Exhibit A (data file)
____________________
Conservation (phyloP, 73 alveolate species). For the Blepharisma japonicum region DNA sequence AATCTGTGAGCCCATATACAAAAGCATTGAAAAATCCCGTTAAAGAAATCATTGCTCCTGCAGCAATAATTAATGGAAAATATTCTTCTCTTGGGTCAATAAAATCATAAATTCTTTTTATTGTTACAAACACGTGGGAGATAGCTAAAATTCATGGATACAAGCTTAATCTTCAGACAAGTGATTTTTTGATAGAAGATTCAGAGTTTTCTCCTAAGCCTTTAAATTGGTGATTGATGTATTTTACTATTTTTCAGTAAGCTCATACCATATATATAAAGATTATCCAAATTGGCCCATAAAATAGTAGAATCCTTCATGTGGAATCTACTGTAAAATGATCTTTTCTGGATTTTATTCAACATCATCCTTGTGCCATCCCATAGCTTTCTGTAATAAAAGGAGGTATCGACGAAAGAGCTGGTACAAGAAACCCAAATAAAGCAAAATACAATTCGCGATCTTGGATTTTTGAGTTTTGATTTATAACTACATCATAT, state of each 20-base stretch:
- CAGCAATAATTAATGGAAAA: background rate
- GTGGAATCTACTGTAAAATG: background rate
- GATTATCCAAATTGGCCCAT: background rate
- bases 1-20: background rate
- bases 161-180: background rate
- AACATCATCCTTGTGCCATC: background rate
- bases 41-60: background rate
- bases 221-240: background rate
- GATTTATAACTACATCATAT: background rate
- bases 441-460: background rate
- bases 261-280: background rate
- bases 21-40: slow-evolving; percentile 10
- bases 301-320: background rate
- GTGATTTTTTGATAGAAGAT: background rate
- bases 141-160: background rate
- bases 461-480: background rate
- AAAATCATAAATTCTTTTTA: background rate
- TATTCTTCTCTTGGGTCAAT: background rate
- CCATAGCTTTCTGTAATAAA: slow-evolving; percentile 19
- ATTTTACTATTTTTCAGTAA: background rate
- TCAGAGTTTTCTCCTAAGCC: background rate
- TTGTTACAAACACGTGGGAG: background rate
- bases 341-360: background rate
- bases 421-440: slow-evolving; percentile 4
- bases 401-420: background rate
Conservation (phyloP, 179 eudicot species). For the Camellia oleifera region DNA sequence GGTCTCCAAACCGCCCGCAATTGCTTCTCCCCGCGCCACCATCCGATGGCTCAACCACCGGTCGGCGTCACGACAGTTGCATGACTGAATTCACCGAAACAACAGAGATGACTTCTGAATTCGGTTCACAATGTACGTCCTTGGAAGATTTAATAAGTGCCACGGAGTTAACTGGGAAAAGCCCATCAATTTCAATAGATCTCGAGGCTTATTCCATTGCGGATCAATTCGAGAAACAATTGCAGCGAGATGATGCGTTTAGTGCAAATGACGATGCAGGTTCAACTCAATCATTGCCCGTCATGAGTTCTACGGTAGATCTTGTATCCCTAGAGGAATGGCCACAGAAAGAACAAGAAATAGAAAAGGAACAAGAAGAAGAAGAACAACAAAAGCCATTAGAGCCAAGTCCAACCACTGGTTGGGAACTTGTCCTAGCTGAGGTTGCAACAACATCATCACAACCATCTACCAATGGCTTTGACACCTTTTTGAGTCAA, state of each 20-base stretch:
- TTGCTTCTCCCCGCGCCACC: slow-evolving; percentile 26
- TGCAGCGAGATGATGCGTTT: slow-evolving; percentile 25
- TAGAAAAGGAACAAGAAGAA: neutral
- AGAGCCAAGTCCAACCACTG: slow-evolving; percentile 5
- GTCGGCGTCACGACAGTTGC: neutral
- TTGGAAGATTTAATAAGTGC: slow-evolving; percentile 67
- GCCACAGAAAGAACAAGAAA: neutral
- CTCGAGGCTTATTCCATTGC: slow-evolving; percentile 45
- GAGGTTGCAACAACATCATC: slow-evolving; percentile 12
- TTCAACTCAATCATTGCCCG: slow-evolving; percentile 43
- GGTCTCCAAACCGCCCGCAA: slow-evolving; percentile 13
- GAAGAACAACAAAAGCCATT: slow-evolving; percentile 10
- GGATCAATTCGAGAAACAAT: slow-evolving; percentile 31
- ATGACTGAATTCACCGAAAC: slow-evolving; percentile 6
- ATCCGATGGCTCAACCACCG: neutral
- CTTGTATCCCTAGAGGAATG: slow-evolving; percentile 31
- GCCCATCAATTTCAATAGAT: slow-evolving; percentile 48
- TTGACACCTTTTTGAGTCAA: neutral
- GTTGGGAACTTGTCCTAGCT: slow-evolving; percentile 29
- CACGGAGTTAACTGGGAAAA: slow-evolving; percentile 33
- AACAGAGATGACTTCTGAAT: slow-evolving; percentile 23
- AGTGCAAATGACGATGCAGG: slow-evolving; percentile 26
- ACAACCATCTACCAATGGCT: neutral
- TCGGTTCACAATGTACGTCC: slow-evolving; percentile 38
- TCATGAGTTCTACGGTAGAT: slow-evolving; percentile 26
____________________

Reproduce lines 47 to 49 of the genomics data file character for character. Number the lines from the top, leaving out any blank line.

- CACGGAGTTAACTGGGAAAA: slow-evolving; percentile 33
- AACAGAGATGACTTCTGAAT: slow-evolving; percentile 23
- AGTGCAAATGACGATGCAGG: slow-evolving; percentile 26